Cherry Ripe trail bars

I’m a big fan of keeping things simple. I guess it’s one of the things I like about running, it’s pretty straight forward – right, left, repeat. It does get more complicated than that at times, but as a general rule, you don’t need much kit and you can get somewhere without too much hassle. When you are running longer distances, things naturally become a bit more complicated. Where can I get a drink of water, do I need to carry a jacket or a phone or something to eat? Of course, we runners refer to the former as ‘hydration’ and the latter as ‘nutrition’, but it all means the same thing, water and food. There’s a vast array of awesome products on the market that fall under the category of ‘nutrition’ for runners. They come in all shapes and sizes and meet the specific needs of different groups like vegetarians, vegans and paleo people. ‘Nutrition’ is now readily available, you can get Power Bars and all sort of things at Coles or Aldi. Bars generally have a good amount of energy per serve and are easy to carry on your runs. Energy bars though are generally not cheap and you have to check the ingredients. An energy bar packed with ‘carbohydrate fuel’ can easily cost three or four dollars and can contain a load of everyone’s current enemy number 1, sugar. Sugar is so evil right now. They even teach the kids at kindergarten like my son Joshua that unless food has natural sugar, it’s bad. Some kindergartens will even send the evil morning tea home to the negligent parents. I personally think it’s a good message to get to the kids at an early age, but it can create challenges for some parents who are a bit time poor.

I’ve been experimenting with some different bars that would work as good running fuel. The rules for these things are generally straight forward – it has to be easy to make, have good ingredients, be easy to transport and easy to get down when you’re on the go. I find that dates make an excellent base for most of these bars. Dates are tasty, cheap and easy to use and form the basis for Cherry Ripe trail bars.

Cherry Ripe trail bars

Cherry Ripe trail bars

Ingredients – 250gm dates, 125 grams of coconut, 200 grams of glace cherries, 2 tbs cocoa.

Method – blitz the dates in your Thermo or food processor at high speed for about 30 seconds or until they form a paste. Add the coconut and cherries and blitz on pulse a couple of times until they mix in, not too much or the cherries go to mush. Pour it all in a loaf tin lined with paper, push it down flat and bung it in the freezer for about 20 minutes. Cut into slices. Keep them frozen or in the fridge.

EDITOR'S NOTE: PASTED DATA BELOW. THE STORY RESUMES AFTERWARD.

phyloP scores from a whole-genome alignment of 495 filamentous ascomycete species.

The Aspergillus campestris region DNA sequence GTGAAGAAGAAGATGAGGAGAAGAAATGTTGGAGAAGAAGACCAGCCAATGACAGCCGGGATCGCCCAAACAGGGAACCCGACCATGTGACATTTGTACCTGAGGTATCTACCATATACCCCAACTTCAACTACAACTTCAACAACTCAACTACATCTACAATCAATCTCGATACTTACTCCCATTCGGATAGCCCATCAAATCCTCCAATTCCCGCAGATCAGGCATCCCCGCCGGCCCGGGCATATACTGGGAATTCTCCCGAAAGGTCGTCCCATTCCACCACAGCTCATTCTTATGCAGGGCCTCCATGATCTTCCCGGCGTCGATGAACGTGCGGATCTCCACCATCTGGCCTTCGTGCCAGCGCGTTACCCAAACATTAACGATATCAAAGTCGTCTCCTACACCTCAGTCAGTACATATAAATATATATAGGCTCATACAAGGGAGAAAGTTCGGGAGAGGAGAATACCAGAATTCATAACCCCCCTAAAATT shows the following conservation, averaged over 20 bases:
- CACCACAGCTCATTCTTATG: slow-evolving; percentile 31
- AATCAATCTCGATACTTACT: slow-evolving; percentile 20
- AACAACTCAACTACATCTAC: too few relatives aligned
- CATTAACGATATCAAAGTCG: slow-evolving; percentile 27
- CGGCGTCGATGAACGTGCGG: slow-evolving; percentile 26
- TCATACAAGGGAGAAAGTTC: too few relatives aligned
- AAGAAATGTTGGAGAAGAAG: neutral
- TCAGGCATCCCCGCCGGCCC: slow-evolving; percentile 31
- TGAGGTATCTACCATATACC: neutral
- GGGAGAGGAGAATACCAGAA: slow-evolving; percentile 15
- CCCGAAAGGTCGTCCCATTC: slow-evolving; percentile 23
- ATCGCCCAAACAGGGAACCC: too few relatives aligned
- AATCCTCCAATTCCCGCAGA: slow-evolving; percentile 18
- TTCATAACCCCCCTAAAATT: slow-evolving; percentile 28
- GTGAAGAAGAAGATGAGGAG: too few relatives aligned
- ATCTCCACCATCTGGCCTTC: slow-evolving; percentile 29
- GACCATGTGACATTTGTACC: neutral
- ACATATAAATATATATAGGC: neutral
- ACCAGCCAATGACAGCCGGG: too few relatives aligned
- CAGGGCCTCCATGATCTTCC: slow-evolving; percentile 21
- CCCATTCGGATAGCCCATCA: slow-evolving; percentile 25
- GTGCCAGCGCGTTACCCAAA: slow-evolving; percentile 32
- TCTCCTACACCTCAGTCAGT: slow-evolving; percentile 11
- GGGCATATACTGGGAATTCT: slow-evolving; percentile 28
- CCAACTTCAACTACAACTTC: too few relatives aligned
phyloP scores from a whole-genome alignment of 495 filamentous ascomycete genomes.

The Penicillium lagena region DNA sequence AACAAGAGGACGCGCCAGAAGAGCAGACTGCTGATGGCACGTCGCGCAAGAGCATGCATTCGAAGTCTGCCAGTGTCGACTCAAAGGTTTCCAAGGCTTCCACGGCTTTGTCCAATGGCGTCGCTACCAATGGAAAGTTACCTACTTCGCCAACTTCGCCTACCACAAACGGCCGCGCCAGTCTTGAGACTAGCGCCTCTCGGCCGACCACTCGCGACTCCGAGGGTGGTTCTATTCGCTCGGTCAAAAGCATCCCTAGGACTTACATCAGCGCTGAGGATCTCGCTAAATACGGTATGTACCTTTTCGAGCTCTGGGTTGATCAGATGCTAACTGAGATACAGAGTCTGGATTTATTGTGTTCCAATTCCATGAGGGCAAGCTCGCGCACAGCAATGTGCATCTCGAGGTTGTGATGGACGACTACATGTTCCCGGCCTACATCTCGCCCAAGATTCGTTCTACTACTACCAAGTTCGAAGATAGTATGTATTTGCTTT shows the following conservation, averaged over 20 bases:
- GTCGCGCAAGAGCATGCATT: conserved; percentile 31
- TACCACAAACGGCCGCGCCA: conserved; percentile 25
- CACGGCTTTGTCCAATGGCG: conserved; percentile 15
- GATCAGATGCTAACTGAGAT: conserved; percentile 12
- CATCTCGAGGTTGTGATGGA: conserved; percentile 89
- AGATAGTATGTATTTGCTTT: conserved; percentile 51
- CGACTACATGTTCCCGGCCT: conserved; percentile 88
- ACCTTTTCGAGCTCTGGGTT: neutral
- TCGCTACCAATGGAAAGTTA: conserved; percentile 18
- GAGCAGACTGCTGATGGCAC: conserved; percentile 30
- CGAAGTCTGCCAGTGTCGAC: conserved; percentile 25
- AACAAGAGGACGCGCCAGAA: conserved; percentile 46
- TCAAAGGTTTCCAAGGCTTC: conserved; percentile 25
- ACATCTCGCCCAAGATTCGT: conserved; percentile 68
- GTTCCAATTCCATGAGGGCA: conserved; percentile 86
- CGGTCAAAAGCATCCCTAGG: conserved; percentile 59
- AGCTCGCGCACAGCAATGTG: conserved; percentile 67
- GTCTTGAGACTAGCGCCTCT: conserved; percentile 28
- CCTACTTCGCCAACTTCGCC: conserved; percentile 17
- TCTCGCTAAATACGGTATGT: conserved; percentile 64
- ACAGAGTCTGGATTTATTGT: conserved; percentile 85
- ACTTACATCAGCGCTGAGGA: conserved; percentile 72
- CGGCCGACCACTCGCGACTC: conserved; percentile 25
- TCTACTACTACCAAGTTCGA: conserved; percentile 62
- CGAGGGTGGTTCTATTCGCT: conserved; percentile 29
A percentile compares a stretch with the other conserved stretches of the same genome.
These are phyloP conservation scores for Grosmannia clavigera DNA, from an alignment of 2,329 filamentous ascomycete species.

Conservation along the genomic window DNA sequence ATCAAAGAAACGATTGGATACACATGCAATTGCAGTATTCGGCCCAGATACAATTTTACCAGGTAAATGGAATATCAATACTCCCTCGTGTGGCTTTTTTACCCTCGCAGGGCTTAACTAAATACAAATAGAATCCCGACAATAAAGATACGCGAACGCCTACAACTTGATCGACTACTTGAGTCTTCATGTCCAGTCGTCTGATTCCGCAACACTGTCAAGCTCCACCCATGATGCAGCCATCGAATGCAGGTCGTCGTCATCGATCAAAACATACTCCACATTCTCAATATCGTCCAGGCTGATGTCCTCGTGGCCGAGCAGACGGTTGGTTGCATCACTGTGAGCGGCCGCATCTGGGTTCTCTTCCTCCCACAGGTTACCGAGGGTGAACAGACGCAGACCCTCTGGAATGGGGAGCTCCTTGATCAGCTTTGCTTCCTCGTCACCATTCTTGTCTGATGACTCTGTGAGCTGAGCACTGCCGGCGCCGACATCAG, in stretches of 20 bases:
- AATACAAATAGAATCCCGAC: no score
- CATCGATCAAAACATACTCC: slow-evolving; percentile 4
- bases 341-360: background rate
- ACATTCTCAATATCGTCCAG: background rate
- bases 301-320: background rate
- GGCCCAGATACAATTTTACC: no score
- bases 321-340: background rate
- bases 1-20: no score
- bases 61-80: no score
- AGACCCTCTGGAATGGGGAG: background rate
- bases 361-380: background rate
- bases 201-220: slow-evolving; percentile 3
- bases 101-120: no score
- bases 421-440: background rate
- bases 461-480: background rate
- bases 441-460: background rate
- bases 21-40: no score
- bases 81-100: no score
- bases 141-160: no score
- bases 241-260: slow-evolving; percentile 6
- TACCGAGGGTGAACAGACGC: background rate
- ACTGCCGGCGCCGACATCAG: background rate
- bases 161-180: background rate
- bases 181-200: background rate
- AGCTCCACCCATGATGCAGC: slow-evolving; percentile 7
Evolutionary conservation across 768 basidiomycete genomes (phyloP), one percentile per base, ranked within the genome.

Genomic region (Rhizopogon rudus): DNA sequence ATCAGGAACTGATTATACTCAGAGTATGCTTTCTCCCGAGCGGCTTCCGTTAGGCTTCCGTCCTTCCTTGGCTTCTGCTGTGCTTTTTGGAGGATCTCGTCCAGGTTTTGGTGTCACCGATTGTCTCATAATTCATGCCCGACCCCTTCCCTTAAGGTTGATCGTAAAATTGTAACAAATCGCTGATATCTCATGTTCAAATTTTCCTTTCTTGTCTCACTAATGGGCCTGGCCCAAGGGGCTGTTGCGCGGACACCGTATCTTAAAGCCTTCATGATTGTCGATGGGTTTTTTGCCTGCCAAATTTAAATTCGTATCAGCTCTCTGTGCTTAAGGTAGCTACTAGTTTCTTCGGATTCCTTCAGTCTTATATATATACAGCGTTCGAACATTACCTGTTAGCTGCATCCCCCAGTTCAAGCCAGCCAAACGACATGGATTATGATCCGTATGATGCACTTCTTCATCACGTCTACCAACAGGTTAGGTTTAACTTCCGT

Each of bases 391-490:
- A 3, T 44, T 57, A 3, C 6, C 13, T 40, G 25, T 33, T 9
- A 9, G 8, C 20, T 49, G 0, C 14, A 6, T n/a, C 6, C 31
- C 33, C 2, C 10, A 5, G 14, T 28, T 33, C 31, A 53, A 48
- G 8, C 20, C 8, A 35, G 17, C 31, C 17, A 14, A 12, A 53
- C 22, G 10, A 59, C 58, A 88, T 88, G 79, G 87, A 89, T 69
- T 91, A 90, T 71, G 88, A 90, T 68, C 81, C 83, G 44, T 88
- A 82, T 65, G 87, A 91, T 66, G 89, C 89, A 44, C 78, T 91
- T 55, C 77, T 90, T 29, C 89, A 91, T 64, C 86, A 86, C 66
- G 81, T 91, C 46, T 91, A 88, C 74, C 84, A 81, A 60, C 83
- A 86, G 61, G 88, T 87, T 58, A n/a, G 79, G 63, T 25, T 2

As well as being killer trail food, this is an awesome recipe if you have to take something for morning tea to work and haven’t been to the shops or if you are trying to impress a lactose intolerant, gluten-free vegan. You can knock it up in the morning before you go to work in a couple of minutes. To carry them when you run, wrap them in alfoil or put them in a ziplock. Enjoy!


Choko smoothies

One of the most important lessons I have learned over the last year is that of good post-training nutrition and hydration. It’s critical to get some good carbs and water in during the 45 minute window after your session. I’ve found that since I have improved my diet in this area, I recover better, have less soreness and generally feel better.

I have a few a couple of favourite post-training drinks that I enjoy, chocolate milk being one. Recently though I have started having smoothies because it is coming into summer and I prefer something a bit less milky than my chocky milk.  I also like the extra nutrients and fibre that you can include in your home made smoothies. My sister Nicole sent me an awesome recipe guide for green smoothies that got me started. I like it because it has a lot of options depending on how you are feeling or what you like to include in your drink. Image

Generally, I like to keep things really simple and don’t always find that I have the full range of ingredients for a lot of recipes. We often don’t have spinach for example or leafy greens, mainly because the boys are not super keen on eating them. For this recipe I use ingredients that I always have around. I planted a choko vine a couple of years ago and it is growing happily on my front fence so I always have a supply of nice green leaves. Choko leaves are not usually eaten (or are chokos so much any more). The leaves though are very eatable, high in fibre and full of nutrients. Plus the choko leaves give your smoothie that lovely shade of green that makes the drink look and seem healthy. I make this as soon as I get home from a run and drink it straight away.

Choko smoothie

  • 6 young choko leaves
  • One banana (frozen or from the fridge)
  • One green apple or pear (cold)
  • 250 mls of water.
  • 4 ice cubes.
  • You can add a scoop of protein, a handful of cashews or half a cup of oats want to boost the protein content. This will also give you a slightly thicker consistency in your drink.

Blend on speed 8 in your Thermomix or blender for about a minute. Drink and enjoy.


I hope you enjoy the drink. Happy trails.

Glasshouse 100 2013 – race report

2013 Glasshouse 100 mile trail race report – Shaun Mulholland

I had fairly lofty expectations of myself heading into Glasshouse. I felt like I had done a heap of training, as much as any of the training programs I had read said needed to be done prior to a miler. In the preceding 12 months since I had done the 100k at Glasshouse, I had averaged over a hundred k’s a week, with several peak weeks of more than 150ks. I had done three 50K trail races at Glasshouse this year,  the Oxfam Trailwalk in Brisbane, 112k’s in a 12hr track race at Caboolture, I’d had a really good race at the Mt Mee Classic earlier in the year and done a 3.20 marathon at the Sunshine Coast Marathon two weeks out from Glasshouse. I knew the course, I’d done the training. I was ready. But there was something nagging me. I didn’t feel as strong or fast as I had done earlier in the year. I had done a lot of K’s since June and I had a couple of niggles that wouldn’t go away. Going into this race, I was stronger, much stronger than I had been a year ago, but I thought strength had cost me some freshness and zip.